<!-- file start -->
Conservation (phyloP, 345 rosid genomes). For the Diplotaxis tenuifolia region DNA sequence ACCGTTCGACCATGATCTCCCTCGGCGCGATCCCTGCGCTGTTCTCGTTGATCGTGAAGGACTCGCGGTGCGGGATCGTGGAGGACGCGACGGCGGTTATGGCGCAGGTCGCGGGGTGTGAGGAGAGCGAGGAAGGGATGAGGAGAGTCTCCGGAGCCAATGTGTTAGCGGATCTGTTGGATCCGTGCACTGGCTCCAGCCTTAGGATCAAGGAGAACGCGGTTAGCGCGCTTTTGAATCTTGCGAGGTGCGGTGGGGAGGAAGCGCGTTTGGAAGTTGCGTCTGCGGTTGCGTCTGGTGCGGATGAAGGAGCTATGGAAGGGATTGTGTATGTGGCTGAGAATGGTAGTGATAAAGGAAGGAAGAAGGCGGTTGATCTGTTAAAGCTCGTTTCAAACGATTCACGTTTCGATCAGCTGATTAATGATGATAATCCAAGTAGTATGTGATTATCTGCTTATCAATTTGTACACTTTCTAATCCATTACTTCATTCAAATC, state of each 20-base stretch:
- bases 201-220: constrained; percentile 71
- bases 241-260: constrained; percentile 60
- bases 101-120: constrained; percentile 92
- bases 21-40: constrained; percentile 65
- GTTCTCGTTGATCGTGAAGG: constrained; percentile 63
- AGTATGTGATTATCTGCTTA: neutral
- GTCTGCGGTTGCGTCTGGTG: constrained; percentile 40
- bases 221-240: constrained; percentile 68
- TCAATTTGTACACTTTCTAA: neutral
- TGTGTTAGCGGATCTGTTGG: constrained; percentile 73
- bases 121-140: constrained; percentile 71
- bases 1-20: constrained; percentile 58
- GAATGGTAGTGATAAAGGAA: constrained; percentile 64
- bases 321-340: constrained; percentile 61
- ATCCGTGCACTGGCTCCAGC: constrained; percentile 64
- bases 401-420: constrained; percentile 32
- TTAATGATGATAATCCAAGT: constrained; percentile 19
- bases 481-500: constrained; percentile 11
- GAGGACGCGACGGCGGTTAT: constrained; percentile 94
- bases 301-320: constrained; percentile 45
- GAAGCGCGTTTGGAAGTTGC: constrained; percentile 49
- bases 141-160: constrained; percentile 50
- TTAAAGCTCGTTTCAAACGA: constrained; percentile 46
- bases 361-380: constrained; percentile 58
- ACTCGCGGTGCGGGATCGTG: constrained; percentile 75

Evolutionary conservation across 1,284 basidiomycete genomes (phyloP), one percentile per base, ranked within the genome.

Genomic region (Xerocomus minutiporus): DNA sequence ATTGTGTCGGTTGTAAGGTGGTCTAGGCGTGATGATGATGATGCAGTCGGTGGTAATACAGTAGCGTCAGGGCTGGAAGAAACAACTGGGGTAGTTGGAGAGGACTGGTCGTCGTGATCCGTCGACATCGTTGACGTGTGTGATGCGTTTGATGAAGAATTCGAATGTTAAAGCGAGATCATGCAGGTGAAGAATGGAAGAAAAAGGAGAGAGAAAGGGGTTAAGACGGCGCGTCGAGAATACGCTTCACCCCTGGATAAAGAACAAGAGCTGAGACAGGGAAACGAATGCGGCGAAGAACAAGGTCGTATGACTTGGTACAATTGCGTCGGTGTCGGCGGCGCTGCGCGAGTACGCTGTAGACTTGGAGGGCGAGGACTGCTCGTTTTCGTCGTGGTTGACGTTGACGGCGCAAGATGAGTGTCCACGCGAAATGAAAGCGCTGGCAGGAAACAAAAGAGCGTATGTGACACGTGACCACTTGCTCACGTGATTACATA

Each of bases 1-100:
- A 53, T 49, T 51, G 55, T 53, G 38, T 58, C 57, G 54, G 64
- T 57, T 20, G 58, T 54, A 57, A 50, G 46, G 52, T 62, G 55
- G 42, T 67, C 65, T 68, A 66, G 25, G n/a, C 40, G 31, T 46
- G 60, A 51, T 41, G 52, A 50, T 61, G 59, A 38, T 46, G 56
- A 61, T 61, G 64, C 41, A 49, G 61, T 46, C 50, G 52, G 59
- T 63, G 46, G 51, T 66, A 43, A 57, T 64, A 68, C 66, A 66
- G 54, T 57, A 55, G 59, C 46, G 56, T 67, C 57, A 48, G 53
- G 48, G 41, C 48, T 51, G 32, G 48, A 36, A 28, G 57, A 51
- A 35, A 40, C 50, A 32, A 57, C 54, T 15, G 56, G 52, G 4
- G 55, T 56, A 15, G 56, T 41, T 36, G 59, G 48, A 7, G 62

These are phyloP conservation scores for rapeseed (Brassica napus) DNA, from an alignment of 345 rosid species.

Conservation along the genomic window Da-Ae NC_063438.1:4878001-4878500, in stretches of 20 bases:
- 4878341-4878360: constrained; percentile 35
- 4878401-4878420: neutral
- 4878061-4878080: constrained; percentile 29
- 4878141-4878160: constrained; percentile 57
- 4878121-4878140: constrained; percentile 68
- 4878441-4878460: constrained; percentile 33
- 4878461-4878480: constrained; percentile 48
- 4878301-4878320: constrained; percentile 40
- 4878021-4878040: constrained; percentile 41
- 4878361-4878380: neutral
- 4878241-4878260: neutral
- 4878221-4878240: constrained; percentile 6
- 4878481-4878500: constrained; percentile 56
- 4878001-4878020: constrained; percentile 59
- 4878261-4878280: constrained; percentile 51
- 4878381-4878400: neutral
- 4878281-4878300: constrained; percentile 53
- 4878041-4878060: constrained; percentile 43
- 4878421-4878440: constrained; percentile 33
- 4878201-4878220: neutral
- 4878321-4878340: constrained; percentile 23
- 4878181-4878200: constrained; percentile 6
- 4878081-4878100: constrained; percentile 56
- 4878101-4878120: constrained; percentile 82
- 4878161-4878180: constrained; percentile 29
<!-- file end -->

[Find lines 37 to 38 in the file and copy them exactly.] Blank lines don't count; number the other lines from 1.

- G 48, G 41, C 48, T 51, G 32, G 48, A 36, A 28, G 57, A 51
- A 35, A 40, C 50, A 32, A 57, C 54, T 15, G 56, G 52, G 4